Common Courtesies for Home Buyers

Common Courtesies for Home Buyers

We often reference the Code of Ethics, which is an excellent guide for Realtors in how they should interact with clients, customers and fellow Realtors. Yet, we haven’t spent much time talking about behaviors of buyers and sellers during the home search process. A seller recently went on a social media rant in response to certain buyer behaviors that we thought worth sharing.

Unless specifically interested in new construction, buyers should bear in mind that people are living in listed homes. Sellers have kids who still take naps. Sellers are caring for an elderly, live-in parent. Sellers have pets. Sellers have a work schedule different from the main stream. Sellers are single persons and empty-nesters who enjoy community events and amenities. Sellers are retirees who travel and invite grandchildren for sleepovers. Regardless of their personal situation, sellers want to show you their home in its best light. Buyers’ reasonable expectations can help make that possible. So, what’s a buyer to do?

Plan ahead. A sign in the yard and a listing in the MLS mean the home is for sale. It does not mean the home is ready to be shown within minutes of a drive-by or online search. Realtors encourage sellers to keep their home presentable while it is listed. Yet, it is not always possible considering life is being lived in these homes – eating meals as a family, doing homework, preparing for a job interview or work presentation and enjoying retirement. Thinking of it from the sellers’ perspectives might help buyers have a higher level of reasonableness when asking on short notice to preview a home.

Refer to the showing instructions. Many times a seller will provide their Realtor with no-show hours or how much notice is needed to accommodate some of the above-referenced scenarios. Despite the listing agent including such instructions in the showing remarks, sometimes they are ignored. There is only one word to describe this disregard – rude.

Leave the home as you found it. Sellers might leave on specific lights or fans for their own reasons – personal comfort level or security reasons if they will be arriving back home after dark. Buyers should leave a home as they found it from leaving on/off lights and fans to avoiding eating fast food and tracking in mud on a rainy day. Regarding pets, sellers typically provide specific instructions so as to avoid pets getting loose. Alternatively, when given enough notice of a showing, sellers have time to remove the pets during the showing.

Show up on time. It’s not uncommon for sellers to pack the family in the car, including four-legged friends, and drive the neighborhood during the scheduled showing time. When buyers are late for a showing, the seller is even further inconvenienced when they cannot come home as planned. The sellers want to sell their home, but they have lives, too. Also, consider the domino effect if looking at more than one home in the same day. Not only does this disruption affect the current seller, it does the same for all other sellers whose homes are on the docket that day.

Do your homework on location. If a buyer desires to be near specific amenities – shopping, schools, entertainment, churches – do some homework before the showing appointment. A home may be ideal in the photos and online description, yet only a buyer can determine if the neighborhood and area amenities are a right fit. Nothing can be more frustrating to a seller to rearrange their day and prepare their home for showing, only to have a buyer spend no more than five minutes at the home because the location is not a good fit. Map it and drive the neighborhood ahead of time. If the location is not right, give the seller the courtesy of cancelling the appointment ahead of time.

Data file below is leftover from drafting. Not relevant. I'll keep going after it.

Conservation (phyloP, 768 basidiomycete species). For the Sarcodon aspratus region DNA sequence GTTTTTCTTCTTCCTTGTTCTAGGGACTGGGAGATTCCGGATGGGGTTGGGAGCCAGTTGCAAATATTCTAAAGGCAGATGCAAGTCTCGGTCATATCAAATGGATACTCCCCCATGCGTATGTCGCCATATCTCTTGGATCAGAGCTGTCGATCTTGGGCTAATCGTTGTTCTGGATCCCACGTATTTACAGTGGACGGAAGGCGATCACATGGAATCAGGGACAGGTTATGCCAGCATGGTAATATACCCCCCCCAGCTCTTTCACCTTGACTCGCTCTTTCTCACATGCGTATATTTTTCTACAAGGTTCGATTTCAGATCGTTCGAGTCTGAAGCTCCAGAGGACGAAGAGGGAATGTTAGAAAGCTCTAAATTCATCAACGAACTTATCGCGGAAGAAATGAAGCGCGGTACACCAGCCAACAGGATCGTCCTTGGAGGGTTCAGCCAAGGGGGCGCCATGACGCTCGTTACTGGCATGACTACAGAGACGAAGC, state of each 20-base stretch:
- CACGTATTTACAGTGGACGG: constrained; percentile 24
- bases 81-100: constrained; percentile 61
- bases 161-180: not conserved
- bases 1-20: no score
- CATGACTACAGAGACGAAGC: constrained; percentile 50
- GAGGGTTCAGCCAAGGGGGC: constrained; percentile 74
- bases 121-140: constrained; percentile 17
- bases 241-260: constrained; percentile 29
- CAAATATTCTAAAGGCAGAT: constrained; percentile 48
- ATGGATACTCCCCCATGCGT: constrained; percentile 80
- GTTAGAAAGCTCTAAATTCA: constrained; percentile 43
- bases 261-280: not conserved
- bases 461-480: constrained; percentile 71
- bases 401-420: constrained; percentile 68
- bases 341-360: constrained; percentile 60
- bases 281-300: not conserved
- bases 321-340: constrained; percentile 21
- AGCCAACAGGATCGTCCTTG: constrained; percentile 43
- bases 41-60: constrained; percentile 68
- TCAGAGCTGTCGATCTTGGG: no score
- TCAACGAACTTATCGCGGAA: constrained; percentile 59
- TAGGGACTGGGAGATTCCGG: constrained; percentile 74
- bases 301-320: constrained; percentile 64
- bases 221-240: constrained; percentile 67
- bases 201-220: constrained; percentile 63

Use a Realtor. A seller lists their home with a Realtor, who guides them through the selling process and coordinates showing requests from buyers. The seller is paying the Realtor to perform these services for them, not the buyer. Thus, it only stands to reason that the buyer would want a Realtor looking out for their best interests and guiding them through the buying process. If the buyer’s Realtor is not available to show a home, chances are they have someone else in their firm who can assist the buyer or taking over their business while they are on vacation. Contacting any Realtor may not get a buyer a showing, as the Realtor may not have a vested interest in showing a home in which they are not the listing or buying agent.

Realtors desire for sellers and buyers to have a positive real estate experience. A little planning and adhering to these common courtesies can go a long in making that goal a reality for both sides of the transaction.

The Greater Chattanooga Association of Realtors is “The Voice of Real Estate in Greater Chattanooga.” The Association is a regional organization with more than 1,500 members and is one of more than 1,400 local boards and associations of REALTORS nationwide that comprise the National Association of Realtors. The Greater Chattanooga Association of Realtors services Hamilton and Sequatchie counties in southeast Tennessee and Catoosa, Dade and Walker counties in northwest Georgia. For more information, visit www.gcar.net.

By Travis Close, ABR, GREEN, GRI, e-PRO

President, Greater Chattanooga Association of Realtors

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